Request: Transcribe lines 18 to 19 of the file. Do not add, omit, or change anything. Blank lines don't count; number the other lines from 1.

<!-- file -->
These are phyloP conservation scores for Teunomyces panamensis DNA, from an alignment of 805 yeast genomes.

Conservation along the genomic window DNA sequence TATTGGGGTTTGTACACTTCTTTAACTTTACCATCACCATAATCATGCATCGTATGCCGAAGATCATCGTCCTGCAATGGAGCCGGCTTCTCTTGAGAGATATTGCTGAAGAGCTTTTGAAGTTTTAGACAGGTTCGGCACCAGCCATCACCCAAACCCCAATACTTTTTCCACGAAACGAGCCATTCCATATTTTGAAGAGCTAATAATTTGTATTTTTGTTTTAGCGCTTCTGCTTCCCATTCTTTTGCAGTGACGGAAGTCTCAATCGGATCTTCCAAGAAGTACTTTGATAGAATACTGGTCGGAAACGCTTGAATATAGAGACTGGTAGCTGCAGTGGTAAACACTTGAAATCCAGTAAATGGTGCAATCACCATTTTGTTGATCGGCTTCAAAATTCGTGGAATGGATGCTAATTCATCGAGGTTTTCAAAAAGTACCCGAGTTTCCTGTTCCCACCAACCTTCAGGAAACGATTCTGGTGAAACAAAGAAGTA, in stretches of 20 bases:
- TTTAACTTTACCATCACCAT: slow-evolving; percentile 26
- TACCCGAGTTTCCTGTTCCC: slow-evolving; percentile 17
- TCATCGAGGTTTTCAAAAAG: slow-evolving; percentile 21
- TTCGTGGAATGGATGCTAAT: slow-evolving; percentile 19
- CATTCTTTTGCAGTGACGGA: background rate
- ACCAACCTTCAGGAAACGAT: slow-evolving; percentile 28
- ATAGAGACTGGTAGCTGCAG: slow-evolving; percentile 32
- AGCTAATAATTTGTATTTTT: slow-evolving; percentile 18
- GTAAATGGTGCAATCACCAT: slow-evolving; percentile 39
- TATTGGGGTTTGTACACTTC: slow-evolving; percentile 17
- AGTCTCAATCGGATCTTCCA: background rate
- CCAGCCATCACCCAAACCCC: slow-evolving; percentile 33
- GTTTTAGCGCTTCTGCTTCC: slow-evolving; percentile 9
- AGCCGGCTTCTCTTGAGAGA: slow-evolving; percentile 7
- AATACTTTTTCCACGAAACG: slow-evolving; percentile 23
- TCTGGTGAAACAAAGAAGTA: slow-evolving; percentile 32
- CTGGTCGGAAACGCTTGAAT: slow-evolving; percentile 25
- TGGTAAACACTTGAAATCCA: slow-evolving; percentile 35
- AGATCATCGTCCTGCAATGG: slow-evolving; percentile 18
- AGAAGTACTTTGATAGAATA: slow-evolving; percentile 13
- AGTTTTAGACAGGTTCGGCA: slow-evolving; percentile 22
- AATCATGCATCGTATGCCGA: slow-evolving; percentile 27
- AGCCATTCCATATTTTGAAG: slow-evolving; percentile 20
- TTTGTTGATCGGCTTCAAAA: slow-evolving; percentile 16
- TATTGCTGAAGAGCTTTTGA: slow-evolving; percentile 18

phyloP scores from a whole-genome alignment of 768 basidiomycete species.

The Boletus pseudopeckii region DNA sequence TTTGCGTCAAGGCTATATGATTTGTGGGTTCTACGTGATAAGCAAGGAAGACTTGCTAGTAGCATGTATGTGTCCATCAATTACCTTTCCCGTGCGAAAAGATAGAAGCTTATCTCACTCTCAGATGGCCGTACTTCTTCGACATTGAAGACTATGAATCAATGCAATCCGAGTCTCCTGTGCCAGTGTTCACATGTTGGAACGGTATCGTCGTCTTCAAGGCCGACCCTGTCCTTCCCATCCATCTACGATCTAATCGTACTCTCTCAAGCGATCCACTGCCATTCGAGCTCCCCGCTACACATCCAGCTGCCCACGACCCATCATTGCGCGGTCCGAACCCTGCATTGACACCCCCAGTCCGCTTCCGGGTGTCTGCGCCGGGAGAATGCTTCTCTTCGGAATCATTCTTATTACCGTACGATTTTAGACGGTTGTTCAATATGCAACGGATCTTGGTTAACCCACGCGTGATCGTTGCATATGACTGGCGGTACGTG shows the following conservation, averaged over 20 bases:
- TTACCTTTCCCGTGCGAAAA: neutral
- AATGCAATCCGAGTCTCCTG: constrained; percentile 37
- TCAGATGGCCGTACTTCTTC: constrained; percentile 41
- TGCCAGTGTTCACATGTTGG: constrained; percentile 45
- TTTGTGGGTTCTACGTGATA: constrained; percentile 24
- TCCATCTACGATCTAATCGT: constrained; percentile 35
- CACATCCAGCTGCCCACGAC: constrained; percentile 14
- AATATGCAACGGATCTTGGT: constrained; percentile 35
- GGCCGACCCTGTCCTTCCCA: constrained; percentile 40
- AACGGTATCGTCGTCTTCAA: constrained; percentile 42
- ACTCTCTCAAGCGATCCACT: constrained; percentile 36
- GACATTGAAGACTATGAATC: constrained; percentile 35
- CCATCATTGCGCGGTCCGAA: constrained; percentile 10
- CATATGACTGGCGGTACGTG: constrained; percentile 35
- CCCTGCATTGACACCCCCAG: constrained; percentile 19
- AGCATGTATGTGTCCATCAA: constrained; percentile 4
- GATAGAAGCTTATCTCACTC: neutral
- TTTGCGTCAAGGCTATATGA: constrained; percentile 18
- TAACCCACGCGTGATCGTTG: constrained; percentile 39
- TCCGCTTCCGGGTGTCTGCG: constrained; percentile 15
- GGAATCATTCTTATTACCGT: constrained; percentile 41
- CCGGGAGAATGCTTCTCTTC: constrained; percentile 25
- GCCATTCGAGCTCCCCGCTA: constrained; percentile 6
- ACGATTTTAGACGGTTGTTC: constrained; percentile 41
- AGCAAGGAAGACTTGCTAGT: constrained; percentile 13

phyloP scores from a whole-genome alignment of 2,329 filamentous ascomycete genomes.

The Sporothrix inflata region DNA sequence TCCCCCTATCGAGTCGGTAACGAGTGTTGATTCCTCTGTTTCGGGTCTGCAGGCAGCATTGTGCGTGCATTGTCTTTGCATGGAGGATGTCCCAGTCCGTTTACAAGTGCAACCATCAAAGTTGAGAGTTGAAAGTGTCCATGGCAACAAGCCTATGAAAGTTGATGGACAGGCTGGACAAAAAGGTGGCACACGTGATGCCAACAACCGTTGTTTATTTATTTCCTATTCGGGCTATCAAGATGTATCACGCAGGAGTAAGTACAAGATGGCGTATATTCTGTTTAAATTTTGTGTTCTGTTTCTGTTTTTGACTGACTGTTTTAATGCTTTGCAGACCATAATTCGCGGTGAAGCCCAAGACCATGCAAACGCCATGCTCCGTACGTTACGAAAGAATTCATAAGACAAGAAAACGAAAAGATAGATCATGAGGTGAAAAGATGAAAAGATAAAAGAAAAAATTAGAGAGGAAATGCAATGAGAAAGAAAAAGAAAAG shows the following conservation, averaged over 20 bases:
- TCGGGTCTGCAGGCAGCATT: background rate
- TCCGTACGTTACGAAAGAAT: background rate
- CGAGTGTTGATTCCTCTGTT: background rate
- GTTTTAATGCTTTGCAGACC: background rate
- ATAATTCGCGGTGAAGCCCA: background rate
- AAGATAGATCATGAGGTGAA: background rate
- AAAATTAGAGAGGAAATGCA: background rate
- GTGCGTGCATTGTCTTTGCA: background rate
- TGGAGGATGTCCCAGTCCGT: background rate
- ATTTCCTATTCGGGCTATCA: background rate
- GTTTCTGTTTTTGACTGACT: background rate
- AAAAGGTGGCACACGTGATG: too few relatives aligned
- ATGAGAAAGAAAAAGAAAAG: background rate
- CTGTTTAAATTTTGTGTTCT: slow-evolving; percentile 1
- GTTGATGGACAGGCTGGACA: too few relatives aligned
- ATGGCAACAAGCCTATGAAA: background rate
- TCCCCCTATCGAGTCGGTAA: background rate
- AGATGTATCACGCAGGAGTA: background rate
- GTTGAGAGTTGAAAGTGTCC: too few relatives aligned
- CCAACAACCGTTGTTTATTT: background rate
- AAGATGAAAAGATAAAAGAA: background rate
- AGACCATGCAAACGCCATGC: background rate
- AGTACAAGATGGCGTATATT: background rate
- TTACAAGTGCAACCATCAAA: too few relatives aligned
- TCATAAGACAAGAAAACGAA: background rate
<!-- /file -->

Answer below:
- TCTGGTGAAACAAAGAAGTA: slow-evolving; percentile 32
- CTGGTCGGAAACGCTTGAAT: slow-evolving; percentile 25